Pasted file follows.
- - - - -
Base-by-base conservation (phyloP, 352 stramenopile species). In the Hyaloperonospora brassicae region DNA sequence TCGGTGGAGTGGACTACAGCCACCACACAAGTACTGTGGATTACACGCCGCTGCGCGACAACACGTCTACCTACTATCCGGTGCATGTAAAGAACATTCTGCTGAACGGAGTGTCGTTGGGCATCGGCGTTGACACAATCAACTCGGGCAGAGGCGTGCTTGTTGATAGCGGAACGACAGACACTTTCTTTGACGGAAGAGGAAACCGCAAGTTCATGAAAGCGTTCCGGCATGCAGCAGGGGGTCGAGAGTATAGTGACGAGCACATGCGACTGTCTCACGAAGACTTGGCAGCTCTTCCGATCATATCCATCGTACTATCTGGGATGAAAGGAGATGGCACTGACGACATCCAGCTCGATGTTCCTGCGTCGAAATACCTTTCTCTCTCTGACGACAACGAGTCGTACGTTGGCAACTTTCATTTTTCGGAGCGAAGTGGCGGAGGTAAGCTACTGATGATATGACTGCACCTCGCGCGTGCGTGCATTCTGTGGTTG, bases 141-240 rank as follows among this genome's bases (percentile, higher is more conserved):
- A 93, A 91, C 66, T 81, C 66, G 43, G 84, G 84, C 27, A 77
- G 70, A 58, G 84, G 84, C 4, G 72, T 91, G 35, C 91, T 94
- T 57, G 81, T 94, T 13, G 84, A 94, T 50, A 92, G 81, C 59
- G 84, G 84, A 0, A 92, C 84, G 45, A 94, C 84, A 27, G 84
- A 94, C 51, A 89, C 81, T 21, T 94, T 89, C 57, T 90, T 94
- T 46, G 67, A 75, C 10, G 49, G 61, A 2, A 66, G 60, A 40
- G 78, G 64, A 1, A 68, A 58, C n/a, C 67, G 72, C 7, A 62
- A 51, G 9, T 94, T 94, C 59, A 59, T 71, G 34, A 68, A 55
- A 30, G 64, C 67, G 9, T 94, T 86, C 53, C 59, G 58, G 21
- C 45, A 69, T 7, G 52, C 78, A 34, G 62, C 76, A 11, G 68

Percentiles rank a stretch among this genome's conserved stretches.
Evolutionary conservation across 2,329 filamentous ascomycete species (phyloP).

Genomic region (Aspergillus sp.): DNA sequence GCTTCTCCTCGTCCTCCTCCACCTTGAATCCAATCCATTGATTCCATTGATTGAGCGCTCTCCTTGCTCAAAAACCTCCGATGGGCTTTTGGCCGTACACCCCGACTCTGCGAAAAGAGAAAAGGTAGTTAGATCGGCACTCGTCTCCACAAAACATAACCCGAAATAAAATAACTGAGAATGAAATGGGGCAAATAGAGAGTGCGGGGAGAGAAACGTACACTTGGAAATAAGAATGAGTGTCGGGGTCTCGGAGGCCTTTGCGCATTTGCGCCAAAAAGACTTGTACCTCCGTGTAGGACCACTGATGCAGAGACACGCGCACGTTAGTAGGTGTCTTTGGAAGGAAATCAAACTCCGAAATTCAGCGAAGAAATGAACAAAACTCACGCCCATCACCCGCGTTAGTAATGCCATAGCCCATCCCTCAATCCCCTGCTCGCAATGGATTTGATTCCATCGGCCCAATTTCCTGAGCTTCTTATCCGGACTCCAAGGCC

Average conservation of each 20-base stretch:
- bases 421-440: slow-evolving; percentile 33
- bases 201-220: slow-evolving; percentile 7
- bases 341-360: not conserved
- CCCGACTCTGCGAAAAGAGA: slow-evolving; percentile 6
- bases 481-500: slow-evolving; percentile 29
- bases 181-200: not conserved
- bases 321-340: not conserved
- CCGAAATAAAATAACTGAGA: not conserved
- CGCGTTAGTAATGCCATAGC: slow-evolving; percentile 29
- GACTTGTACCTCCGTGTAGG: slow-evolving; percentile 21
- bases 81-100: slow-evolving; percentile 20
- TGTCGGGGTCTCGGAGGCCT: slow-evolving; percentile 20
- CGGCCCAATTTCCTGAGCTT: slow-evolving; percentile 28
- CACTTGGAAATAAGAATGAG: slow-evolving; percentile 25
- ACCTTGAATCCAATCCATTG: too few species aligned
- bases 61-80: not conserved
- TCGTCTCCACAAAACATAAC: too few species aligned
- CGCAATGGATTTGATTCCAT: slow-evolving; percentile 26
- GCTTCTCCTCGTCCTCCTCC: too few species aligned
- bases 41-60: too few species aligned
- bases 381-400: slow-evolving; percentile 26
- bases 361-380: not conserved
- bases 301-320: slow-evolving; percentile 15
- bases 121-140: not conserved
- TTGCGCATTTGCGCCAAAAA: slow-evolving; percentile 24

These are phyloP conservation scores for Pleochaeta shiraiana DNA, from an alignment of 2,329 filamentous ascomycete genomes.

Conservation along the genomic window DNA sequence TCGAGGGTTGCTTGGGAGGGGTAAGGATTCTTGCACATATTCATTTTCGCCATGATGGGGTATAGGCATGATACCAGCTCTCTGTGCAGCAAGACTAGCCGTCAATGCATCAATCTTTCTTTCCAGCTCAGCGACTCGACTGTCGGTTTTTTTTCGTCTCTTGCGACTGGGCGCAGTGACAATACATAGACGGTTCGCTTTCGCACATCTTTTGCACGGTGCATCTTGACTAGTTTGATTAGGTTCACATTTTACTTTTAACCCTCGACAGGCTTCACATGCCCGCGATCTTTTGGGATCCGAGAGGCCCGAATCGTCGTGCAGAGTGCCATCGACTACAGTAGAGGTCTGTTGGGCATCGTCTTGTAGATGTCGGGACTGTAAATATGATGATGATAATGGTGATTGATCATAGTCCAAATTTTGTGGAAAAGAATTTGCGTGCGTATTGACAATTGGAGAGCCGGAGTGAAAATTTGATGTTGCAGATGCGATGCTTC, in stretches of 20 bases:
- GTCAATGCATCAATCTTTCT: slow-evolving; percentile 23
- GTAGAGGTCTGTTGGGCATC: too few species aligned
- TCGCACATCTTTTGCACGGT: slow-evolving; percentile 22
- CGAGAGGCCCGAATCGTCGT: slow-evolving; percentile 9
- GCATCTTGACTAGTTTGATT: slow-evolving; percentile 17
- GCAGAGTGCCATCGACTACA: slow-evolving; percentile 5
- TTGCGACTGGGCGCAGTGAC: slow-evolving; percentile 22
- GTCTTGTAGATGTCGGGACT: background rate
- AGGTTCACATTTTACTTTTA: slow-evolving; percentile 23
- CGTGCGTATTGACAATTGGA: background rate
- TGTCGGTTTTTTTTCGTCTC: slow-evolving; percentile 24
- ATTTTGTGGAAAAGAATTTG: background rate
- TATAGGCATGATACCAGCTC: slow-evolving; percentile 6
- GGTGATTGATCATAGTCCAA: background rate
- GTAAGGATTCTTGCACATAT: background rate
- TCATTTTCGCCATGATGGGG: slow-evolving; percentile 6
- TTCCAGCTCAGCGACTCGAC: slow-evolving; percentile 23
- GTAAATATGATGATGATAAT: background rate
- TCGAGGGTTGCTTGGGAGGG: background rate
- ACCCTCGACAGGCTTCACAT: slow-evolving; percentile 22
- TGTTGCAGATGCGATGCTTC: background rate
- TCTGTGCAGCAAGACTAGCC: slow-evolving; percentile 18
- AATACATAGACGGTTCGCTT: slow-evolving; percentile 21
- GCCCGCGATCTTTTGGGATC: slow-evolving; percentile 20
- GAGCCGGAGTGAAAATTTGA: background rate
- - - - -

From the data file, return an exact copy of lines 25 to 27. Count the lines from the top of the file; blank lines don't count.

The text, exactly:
- GACTTGTACCTCCGTGTAGG: slow-evolving; percentile 21
- bases 81-100: slow-evolving; percentile 20
- TGTCGGGGTCTCGGAGGCCT: slow-evolving; percentile 20